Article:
“It was a magical place. I was captivated by this amazing creation of nature. It wasn’t easy to reach the waterfall, but it certainly was worth it.”

Upon meeting up at Uehara Port at 8:00 in the northern part of the island, Hayato and Naga got on an excursion boat to the upper reaches of Urauchi River, the longest river in Okinawa Prefecture. After about a 30-minute ride, the boat arrived at the start of the 25-kilometer trekking course which would take the group through the deepest part of the island’s jungles. After another 30 minutes, the group arrived at the observation point for Mariyudu Falls, a popular sightseeing spot on the island. Further along on the well-travelled trekking course is Kanbire Falls, and beyond this waterfall, the trail transforms to a more steep and challenging one where not many people enter. The trek continues through the dense growth of subtropical plants, with the sounds of animals in the jungles all around, and a challenging terrain with fallen trees and other obstacles along the way. Just before the destination is the final obstacle, the Itakichi River, an arm of Urauchi River where you have to cross on unsteady footing. Then finally, your eyes meet the magnificent sight of Mayagusuku Falls, with water flowing down the steps that fan out to the sides. As Naga says, “this is the reward for the hard work to get here”. He then took the group up Mayagusuku Falls and deeper into the back where the waterfall expanded.

Upon completing the adventure, Hayato wraps up, “People often say, ‘to nurture the seas, we have to nurture the mountains.’ On this trip, I really felt that the mountains and the seas are truly connected. The hills and seas of Iriomote Island are ideal, with the natural cycles turning the way it’s supposed to. It was my first visit to Iriomote Island, but I felt so much energy from this very special place where nature still remains untouched. The people on the island were warm and kind. The wild boar meat was simply too delicious, and I really recommend everyone to try it. Next time I come, I hope to enjoy the seas of Iriomote, too.”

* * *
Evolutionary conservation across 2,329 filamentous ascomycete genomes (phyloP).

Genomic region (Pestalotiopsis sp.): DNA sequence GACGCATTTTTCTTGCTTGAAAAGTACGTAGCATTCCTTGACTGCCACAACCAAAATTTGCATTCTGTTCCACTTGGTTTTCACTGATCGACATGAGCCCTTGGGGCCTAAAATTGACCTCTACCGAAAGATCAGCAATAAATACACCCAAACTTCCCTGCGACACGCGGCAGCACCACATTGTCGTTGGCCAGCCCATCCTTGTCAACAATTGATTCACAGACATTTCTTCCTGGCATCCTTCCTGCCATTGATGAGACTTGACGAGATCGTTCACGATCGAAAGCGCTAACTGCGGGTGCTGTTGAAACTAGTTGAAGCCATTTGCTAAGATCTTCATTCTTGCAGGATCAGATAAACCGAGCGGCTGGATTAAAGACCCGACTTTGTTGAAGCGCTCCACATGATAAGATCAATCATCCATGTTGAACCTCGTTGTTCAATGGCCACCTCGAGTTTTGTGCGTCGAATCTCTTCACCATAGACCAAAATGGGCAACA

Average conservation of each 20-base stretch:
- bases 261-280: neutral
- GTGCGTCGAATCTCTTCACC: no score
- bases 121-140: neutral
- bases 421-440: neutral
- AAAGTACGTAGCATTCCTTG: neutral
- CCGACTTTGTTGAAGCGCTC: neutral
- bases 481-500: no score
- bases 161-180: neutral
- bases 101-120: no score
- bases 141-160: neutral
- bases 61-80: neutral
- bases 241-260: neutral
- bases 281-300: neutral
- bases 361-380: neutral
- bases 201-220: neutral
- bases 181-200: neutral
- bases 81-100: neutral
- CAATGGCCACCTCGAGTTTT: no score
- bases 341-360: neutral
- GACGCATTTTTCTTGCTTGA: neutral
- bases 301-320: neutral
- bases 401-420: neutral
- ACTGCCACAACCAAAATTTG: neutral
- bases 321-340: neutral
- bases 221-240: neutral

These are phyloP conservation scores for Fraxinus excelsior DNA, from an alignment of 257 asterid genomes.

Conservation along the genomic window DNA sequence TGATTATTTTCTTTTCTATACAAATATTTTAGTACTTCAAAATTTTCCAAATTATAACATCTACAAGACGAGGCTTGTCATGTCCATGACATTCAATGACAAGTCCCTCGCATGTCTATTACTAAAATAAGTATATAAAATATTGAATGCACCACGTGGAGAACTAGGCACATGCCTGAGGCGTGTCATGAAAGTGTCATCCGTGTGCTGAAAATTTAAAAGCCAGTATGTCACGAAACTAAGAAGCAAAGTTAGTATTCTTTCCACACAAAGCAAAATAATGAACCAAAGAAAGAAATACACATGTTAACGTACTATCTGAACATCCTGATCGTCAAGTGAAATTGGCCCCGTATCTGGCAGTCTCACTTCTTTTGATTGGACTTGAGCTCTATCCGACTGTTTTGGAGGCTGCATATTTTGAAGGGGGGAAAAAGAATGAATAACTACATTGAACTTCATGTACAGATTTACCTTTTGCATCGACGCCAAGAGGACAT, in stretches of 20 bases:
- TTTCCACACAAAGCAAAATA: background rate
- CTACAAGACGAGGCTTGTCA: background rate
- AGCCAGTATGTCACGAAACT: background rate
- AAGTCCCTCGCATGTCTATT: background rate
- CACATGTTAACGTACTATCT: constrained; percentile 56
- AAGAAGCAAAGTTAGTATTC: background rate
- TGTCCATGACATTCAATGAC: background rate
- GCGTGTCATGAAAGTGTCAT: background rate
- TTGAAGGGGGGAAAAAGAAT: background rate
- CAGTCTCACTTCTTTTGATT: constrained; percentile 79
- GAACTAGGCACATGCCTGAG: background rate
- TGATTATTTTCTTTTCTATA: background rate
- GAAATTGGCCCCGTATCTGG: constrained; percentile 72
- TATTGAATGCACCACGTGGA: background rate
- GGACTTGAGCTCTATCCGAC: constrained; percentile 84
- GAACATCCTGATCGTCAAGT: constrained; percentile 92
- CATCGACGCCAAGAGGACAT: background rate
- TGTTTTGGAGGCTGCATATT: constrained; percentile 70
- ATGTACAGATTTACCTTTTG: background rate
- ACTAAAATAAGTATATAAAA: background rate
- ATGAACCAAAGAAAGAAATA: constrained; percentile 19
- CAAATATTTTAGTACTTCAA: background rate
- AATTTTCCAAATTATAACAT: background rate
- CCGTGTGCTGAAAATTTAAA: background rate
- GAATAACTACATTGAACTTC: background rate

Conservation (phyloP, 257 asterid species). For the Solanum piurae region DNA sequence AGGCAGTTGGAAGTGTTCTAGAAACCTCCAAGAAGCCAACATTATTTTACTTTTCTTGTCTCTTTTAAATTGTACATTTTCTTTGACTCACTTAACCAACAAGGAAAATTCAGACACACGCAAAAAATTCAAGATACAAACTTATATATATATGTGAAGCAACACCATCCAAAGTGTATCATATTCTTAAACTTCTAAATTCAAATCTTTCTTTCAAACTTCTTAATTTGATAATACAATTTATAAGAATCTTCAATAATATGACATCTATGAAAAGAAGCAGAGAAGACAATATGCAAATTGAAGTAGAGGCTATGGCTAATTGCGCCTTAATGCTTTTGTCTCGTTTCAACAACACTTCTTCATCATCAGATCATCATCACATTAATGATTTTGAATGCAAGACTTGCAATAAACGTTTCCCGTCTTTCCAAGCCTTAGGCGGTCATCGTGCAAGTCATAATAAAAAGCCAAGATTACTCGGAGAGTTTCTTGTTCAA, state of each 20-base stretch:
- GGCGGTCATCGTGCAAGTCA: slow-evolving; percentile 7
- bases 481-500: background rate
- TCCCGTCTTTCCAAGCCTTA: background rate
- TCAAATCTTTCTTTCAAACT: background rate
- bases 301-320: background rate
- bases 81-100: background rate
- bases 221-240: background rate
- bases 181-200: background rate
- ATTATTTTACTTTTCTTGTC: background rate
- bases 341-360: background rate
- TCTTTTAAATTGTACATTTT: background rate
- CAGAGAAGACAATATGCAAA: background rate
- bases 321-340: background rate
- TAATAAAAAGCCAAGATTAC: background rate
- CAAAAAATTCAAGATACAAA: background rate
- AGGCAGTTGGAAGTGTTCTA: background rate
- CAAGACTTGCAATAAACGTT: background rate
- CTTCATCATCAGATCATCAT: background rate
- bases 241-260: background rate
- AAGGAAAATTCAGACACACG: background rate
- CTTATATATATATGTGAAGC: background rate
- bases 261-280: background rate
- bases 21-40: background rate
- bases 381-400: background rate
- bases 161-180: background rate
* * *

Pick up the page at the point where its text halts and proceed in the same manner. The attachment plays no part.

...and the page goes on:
The best months to visit Mayagusuku Falls are from November to March when the volume of the water increases and the waterfall is simply dynamic. Take a break from your busy life and experience something extraordinary in the mangroves, the trails, and at the waterfall. Immerse yourself in the rich nature, and feel your body and spirit detox from the everyday stress.


Sima Mari Ashibi

A business specializing in guided trekking tours on Iriomote Island for small groups of five to eight people. The trekking tour to Mayagusuku Falls is challenging, and starts with a notice that reaching the waterfall may not be possible, depending on the walking speed and physical conditions of the participants. The more challenging tours (like the trekking tour to Mayagusuku Falls) are conducted from mid-September to May to avoid heat exhaustion in the high humidity and temperatures of the tropical rainforest. The guide will be carrying a satellite phone for the safety of the group on these tours. For people who are less physically confident, traveling with children, or just looking to enjoy a leisurely time, the company also offers more relaxed tours for visitors to enjoy the amazing nature of Iriomote Island.

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Hayato Maki Go to webpage

CEO, Simple Life Adventures Patagonia Ambassador

A professional surfer, spear fisherman, and founder of Simple Life Adventures, a company that offers various activities on Okinawa like surfing, SUP, and snorkeling. Hayato relocated to Chatan, Okinawa in 2011.